Displaying 1–25 of 114 results for Mark Anthony, Ph.D., Technical Editor
But don't rush to judgment on either side of the sodium debate.
What flavors will entice consumers in 2012? Think ethnic fusions, authentic' spice blends and exotic fruits.
How did a grain protein a statistical handful of people are allergic to end up the ingredient non grata of the 21st Century?
Food processors would be wise to decipher the subtle differences between soluble and insoluble fibers.
Consumer interest in natural and organic products is translating into some colorful innovations.
Shoring up the perceived beverage weak spot in the modern diet has been the objective of many processors and ingredient providers. As a result, much of what we see on the shelves has taken on a new look, feel and taste.
Specialty foods is a unique but wide-ranging category with one important commonality: high margins.
So do honey and monk fruit/luo han guo extracts, as drink makers try to reduce calories while also keeping labels clean and simple.
When an irresistible force like the craving for a snack meets an immovable object -- say, the need to eat more healthfully -- something's got to give. That something could be the look and feel of traditional savory snacks.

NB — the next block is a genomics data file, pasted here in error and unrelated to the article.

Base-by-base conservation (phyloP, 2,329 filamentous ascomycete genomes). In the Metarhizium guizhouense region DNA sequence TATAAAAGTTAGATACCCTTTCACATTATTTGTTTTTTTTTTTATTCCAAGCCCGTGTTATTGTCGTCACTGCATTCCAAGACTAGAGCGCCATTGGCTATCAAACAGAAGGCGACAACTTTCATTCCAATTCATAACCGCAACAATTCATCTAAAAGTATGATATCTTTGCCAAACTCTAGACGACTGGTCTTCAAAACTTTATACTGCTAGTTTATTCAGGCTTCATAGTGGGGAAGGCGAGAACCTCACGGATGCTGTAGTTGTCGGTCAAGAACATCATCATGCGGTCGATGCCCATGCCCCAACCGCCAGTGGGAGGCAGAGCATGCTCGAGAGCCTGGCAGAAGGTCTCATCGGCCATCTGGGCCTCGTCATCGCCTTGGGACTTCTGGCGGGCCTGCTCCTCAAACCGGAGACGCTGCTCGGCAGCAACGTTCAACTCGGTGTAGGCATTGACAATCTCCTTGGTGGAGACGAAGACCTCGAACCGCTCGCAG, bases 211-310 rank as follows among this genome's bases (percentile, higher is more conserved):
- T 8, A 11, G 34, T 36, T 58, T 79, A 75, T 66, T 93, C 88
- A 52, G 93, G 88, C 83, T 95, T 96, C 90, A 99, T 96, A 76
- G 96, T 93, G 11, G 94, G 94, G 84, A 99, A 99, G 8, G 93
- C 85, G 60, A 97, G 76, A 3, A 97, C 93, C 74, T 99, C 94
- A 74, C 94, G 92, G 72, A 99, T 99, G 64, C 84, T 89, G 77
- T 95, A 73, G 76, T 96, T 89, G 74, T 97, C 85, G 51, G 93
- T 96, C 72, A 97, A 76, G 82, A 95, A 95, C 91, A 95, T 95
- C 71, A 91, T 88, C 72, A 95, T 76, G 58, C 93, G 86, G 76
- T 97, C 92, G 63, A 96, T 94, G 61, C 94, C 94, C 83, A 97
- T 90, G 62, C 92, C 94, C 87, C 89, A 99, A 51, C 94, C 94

The relationship between diet and the immune system is highly complex. Yet there is solid science behind eating the right foods to help support immune function.
As bakers and confectioners deal with low-calorie and gluten-free demands, suppliers suggest novel sweeteners and nuts.
Ace-K, honey make inroads as sweeteners; gums and nuts play supporting roles.
Clean labels for millennials, fortification for baby boomers and food's effects on the environment will be among the product development trends of 2015.
HFCS or call it corn sugar is as sweet as sugar because it is sugar.
And guilt comes in many forms: unnecessary calories, gluten and "artificial" sweeteners and color additives among them.
Oats have drawn considerable attention for their content of the soluble fiber beta-glucan and its ability to trap bile and prevent its reabsorption.
Omega-9 fatty acids - while not essential, because your body can make them - have a number of health benefits.
Processors are providing and wise consumers are choosing foods that just may turn around the obesity epidemic.
As grain processing and consumer tastes progress, processors answer with new products.
Aroma is the first cousin of taste. In fact, much of what we call taste is an intricately entwined matrix of flavor, aroma chemicals and texture or mouthfeel.
2008 will see innovative ingredients and applications to match the increasingly sophisticated tastes and concerns of health-conscious consumers.
With good reason, many ethnic foods are associated with health-imparting benefits.
Processors have been trying for nearly a generation to bridge the gulf between the reality of dessert and the concept of health.
After decades of avoiding fat content in foods, consumers now actively seek specific oils closely associated with health benefits.